This article includes a list of references, related reading or external links, but its sources remain unclear because it lacks inline citations. (May 2014) (Learn how and when to remove this template message)
Bonet studied at the University of Avignon where he received a doctorate and traveled around France and Aragon. He wrote on philosophy, law, politics, and heraldry. In his work 'L'arbre des batailles (c. 1382-87) Bonet deals with war and the laws of war, written in the form of a scholastic dialogue: each chapter starts with a yes/no question, proceeds with a dialogue, and concludes. The book was written to obtain favour of Charles V of France, but without much effect. However, it became a manual for commanders and a lot of European rulers and gentlemen had this book in their libraries as well. In 1456 it was translated to English in the Rosslyn castle for Gilbert de la Haye, Chancellor of Scotland, Earl of Orkney and Caithness.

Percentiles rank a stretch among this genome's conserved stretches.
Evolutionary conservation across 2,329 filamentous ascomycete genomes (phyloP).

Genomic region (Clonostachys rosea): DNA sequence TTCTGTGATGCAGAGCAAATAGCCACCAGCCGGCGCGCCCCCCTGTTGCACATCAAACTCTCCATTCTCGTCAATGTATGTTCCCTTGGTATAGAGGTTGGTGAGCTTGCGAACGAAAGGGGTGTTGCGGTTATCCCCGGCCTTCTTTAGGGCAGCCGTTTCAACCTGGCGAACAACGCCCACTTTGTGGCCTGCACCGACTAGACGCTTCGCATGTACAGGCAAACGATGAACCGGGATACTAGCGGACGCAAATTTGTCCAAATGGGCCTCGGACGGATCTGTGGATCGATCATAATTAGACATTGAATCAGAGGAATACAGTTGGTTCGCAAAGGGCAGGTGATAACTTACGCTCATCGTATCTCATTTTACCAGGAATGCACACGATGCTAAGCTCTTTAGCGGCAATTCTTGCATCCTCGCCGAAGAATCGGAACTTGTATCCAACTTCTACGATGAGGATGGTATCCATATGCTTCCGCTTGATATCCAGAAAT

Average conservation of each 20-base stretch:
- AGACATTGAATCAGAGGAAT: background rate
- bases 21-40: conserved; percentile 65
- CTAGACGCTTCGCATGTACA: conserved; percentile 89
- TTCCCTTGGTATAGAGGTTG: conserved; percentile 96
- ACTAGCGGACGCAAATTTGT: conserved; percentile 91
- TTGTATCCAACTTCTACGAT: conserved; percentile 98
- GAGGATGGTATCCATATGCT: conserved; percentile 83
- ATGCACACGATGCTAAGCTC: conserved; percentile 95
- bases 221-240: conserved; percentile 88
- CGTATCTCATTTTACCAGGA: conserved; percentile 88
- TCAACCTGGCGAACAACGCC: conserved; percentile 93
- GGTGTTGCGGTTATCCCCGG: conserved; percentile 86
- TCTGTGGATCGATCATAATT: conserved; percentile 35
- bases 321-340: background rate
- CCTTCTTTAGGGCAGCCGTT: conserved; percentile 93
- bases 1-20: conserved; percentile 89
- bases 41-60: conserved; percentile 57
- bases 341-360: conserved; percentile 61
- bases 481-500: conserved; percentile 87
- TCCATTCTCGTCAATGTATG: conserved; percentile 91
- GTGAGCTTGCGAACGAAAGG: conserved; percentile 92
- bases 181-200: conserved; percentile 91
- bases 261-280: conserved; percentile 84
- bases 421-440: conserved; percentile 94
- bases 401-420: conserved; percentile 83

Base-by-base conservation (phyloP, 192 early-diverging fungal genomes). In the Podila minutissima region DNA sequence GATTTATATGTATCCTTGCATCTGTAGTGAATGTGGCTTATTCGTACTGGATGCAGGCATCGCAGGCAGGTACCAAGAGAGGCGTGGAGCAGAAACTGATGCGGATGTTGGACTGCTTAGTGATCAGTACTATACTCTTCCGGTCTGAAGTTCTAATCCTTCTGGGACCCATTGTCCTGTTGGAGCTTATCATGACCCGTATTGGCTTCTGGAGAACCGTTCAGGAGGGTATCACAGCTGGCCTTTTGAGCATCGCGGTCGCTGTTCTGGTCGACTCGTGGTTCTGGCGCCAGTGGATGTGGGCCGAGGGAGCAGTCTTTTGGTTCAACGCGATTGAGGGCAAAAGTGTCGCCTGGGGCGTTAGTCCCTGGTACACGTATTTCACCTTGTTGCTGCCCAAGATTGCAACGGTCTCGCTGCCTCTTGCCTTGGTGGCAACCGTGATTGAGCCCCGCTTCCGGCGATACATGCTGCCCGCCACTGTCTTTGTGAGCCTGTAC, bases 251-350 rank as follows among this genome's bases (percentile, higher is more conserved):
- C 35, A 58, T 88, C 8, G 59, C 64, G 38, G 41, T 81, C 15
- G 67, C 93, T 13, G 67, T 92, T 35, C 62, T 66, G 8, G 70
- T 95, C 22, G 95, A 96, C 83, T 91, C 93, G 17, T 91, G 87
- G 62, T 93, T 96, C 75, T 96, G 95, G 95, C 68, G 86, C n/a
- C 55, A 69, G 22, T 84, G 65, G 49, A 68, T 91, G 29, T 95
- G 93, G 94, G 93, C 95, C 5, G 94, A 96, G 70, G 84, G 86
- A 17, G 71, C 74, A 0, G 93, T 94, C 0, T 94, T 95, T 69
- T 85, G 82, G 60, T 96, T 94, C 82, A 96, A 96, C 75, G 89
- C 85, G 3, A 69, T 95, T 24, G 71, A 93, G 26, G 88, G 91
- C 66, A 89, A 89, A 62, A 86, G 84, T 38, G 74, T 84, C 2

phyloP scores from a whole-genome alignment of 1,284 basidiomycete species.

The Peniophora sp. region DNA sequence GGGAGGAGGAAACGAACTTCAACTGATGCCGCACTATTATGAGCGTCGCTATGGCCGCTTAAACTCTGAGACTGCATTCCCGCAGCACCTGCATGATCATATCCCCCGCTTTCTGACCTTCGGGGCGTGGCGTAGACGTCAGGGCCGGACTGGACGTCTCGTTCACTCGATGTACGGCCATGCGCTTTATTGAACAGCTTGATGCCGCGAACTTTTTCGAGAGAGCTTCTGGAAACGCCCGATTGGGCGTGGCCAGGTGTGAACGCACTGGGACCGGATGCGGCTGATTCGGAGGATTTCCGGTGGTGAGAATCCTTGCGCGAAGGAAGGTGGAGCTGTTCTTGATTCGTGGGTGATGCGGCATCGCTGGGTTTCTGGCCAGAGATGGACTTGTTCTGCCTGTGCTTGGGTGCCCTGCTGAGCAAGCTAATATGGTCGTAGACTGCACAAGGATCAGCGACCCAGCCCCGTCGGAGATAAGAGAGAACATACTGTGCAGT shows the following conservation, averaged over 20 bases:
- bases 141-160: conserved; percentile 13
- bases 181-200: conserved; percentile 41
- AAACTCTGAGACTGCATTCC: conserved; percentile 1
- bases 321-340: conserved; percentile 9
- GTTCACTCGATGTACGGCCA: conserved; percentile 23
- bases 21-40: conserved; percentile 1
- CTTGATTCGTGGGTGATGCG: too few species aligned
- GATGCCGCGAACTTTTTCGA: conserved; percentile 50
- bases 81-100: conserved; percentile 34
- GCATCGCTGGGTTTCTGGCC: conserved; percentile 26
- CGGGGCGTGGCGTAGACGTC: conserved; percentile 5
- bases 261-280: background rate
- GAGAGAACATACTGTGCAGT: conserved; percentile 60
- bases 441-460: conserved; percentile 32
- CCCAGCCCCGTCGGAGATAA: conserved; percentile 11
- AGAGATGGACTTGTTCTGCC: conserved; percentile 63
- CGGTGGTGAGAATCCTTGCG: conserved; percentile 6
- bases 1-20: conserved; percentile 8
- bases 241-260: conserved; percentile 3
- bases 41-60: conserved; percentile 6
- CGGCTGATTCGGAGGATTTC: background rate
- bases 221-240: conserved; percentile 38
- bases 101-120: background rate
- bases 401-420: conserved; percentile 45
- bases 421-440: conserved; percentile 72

Bonet was deeply influenced by Bartolo de Sassoferrato and Bonet himself was very influential in the 15th century. The 'Arbre des batailles' was a main source for Christine de Pizan's 'Livre des fais d'armes et de chevalerie' (Book of Deeds of Arms and of Chivalry) and her writing was in turn popularized by William Caxton in England. Jean Courtois, herald of Alfonso V of Aragon, also used Bonet extensively in his 'Blason des Couleurs'.
Other works by Bonet are L'Apparicion maistre Jehan de Meun and the Somnium super materia scismatis (1394).
Editions and Translations
- The first French edition Lyon 1481. Thereafter it was published several times, including Bruxelles 1883.
- The Tree of Battles of Honoré Bonet, trans. G. W. Coopland, Liverpool: At the University Press, 1949.
- Bonet's Arbre des Batailles (1387) by François Velde